One of the most significant aspects of civilization is specialization of expertise. People get better at things through study and practice, but such study and practice take time. If you try to be competent at everything, you will have time for nothing but study and practice with no time left over to accomplish anything. It is the defining genius of civilization that each person becomes competent at just a few things and then trades services with other people who have become competent at other things. This organization lets everyone benefit from high competence in every area without actually having to develop high competence in every area.
When you appeal to authority in some area, you are taking advantage of this important aspect of civilization. Rather than investigating some area yourself, you listen to the experts who have investigate the area. Not only does this save your time and effort, but unless you put in years of study to become an expert yourself, it gives you a better answer than you are likely to get based on your own judgement even if you do a bit of study.
Now, obviously there are a potential problems with appealing to authority; here are a few of them:
- The experts may have different incentives from yours, so their answers may be different than you would give, if you had their knowledge. This, for example is why you can’t always trust your mechanic or your doctor.
- The experts may not know the answer, but be unwilling to admit it (even, perhaps to themselves), so they speculate. This is the main reason that science is so wrong so much of the time.
- The experts may simply be frauds. This is the case in most alternative medicine and for most paranormal experts like psychics.
- The expert may not be an expert on the actual question you are considering. One sees this a lot when atheists appeal to a scientist, but appeal to the scientist’s views on history, epistemology, theology, or another fields that the scientist is not expert in.
So, yes, there are problems, but there are problems with any way of acquiring knowledge. Just because there are potential problems with appealing to authority, that doesn’t make every appeal to authority fallacious or justify considering appeal to authority as a fallacy.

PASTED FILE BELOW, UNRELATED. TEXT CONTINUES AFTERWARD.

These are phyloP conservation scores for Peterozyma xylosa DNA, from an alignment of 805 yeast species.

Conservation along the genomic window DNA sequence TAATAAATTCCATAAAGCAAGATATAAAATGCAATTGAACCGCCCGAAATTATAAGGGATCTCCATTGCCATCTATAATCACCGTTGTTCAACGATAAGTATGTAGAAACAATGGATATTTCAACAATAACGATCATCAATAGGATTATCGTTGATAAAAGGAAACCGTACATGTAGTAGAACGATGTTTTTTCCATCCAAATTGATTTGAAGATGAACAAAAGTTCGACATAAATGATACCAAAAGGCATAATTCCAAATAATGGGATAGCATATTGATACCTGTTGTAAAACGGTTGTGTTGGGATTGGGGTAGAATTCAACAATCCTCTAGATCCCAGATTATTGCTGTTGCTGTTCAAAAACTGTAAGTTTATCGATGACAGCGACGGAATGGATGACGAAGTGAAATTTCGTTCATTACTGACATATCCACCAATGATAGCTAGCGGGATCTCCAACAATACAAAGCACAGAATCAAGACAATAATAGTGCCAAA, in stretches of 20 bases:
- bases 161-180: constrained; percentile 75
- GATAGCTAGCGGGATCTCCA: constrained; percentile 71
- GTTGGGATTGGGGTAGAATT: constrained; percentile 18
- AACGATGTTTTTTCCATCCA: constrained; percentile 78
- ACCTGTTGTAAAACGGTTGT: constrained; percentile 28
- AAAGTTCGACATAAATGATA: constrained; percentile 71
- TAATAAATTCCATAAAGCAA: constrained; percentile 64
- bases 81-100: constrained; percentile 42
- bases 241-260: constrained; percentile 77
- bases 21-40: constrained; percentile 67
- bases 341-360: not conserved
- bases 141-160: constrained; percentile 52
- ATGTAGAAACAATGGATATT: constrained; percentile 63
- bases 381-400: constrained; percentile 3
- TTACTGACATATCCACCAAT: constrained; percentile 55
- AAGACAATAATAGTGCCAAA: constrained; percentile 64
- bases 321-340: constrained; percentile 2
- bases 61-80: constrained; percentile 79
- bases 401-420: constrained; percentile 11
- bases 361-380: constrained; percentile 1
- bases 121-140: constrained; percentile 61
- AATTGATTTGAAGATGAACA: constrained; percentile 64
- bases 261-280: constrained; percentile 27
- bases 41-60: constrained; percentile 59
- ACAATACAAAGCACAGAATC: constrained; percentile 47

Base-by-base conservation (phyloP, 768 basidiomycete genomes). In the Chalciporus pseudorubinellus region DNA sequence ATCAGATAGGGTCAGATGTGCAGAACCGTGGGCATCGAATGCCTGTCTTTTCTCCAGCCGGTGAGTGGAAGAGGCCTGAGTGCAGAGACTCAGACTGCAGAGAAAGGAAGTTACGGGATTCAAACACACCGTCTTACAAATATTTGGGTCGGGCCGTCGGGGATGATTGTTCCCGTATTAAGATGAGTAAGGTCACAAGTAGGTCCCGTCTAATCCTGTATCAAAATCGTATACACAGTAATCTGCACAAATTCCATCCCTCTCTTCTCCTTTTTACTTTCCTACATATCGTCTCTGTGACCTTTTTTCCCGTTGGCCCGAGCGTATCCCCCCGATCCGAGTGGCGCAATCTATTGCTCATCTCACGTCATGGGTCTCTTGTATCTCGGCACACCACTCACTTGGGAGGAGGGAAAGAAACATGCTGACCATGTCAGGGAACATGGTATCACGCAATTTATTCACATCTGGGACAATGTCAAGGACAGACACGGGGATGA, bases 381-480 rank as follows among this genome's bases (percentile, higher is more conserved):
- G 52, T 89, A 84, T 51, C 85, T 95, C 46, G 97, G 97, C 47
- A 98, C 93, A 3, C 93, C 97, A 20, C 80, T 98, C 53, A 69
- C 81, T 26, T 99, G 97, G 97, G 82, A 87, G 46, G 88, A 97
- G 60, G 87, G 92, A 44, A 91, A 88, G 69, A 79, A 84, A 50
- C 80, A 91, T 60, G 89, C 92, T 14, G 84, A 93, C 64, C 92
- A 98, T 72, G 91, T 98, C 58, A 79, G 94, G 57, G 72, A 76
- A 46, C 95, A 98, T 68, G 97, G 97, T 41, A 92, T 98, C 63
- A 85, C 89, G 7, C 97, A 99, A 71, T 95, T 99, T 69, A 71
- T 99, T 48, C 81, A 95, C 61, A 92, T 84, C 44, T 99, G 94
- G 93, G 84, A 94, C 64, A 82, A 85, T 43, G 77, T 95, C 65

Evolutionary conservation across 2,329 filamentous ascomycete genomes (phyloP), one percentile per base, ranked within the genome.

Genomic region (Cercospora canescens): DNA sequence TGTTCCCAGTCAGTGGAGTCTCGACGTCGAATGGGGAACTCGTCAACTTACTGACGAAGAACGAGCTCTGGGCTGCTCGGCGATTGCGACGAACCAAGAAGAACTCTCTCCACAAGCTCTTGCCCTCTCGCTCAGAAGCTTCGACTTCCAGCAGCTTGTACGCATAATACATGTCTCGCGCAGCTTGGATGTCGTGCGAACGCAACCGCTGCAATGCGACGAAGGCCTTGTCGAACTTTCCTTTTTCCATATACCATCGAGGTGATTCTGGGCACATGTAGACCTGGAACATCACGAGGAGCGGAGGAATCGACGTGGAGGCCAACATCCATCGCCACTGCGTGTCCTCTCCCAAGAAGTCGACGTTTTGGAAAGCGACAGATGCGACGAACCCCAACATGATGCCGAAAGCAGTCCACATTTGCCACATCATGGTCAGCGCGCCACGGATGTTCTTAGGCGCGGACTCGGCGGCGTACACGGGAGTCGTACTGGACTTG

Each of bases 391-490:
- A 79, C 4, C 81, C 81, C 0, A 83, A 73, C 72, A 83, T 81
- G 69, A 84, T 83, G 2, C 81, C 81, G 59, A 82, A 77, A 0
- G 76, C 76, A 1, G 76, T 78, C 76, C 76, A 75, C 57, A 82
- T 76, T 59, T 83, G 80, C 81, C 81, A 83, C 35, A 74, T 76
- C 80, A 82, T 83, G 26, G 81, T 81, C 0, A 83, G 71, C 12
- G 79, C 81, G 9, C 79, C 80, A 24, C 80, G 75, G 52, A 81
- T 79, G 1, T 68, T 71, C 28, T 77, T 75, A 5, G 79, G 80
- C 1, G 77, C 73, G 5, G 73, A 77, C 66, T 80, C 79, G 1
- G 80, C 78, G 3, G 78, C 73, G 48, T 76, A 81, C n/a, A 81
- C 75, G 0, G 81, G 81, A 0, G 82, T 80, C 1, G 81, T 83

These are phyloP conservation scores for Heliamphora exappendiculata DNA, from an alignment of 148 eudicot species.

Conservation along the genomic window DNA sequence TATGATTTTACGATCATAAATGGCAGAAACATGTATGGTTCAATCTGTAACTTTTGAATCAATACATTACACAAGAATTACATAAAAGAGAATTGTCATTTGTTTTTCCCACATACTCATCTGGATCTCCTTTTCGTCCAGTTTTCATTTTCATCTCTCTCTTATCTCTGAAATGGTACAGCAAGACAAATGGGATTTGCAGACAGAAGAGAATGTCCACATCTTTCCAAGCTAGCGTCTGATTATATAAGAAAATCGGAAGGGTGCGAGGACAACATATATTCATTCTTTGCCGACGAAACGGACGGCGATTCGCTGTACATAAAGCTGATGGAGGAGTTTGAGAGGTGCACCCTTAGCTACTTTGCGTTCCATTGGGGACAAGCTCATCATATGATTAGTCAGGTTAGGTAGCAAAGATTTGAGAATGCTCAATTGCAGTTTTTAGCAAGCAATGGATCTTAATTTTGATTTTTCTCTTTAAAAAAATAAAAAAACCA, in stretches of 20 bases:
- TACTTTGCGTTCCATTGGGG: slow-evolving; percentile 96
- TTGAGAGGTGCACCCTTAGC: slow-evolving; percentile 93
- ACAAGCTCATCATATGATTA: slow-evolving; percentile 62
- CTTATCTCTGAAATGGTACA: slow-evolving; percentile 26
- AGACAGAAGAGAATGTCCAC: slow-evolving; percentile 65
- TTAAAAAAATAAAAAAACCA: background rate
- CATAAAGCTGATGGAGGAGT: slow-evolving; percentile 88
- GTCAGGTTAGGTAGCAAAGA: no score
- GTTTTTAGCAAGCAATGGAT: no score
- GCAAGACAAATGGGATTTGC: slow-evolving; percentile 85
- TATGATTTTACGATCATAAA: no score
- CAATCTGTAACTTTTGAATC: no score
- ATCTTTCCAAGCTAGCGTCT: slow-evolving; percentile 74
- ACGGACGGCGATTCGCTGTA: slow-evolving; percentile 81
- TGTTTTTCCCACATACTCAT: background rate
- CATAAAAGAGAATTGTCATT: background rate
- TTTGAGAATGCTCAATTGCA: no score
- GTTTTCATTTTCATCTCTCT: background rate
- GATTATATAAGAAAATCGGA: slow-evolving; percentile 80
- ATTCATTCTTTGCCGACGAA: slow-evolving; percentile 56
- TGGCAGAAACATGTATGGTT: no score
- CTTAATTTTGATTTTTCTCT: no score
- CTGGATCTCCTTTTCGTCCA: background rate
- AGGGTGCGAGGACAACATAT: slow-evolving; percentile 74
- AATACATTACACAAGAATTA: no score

It’s worth adding that there is a genuine fallacy that someone might call “appeal to authority” because of the ambiguity of the word “authority”. To avoid the ambiguity, let’s call this new fallacy an “appeal to organizational authority”, and call the one we were talking about before an “appeal to expertise”. The appeal to organizational authority would be an appeal to some person in view of the person’s authority over the people speaking rather than in view of the person’s expertise on the topic being discussed. For example: “the sergeant has authority over you, private, so if he says the moon is made of green cheese, then the moon is made of green cheese!” Of course, even this sort of argument is not always fallacious; consider “the sergeant has authority over you, private, so if he says you have to dig that foxhole deeper, then you have to dig that foxhole deeper!”
Still, in an argument over independent facts rather than issues of duty and behavior, an appeal to organizational authority would be fallacious, but I wouldn’t include it in a list of fallacies for the simple reason that it is a fallacy one never sees. Even when a child says for example, “Santa Claus is real because Mom said so”, the child is appealing to the mother’s greater knowledge, not her organizational authority.
The reason I bring this is up because I get the feeling that when people criticize religious views such as creationism for “the fallacy of appeal to authority”, what they often have in mind is the fallacy of appeal to organizational authority; at any rate, that would justify them calling it a fallacy if they mean that the creationist is appealing to the Bible or to religious leaders or to God on the grounds of the Bible’s, the religious leader’s, or God’s organizational authority. However, although that may be what the critic thinks the creationist is doing, that is not what he is doing. What the creationist is doing is appealing to a source of greater knowledge, which is a non-fallacious appeal to expertise, not a fallacious appeal to hierarchy. The anti-creationist may disagree with the creationist on whether the Bible, the religious leader, or God is a greater source of knowledge, but that is a difference of epistemology, not a sign of a logical fallacy.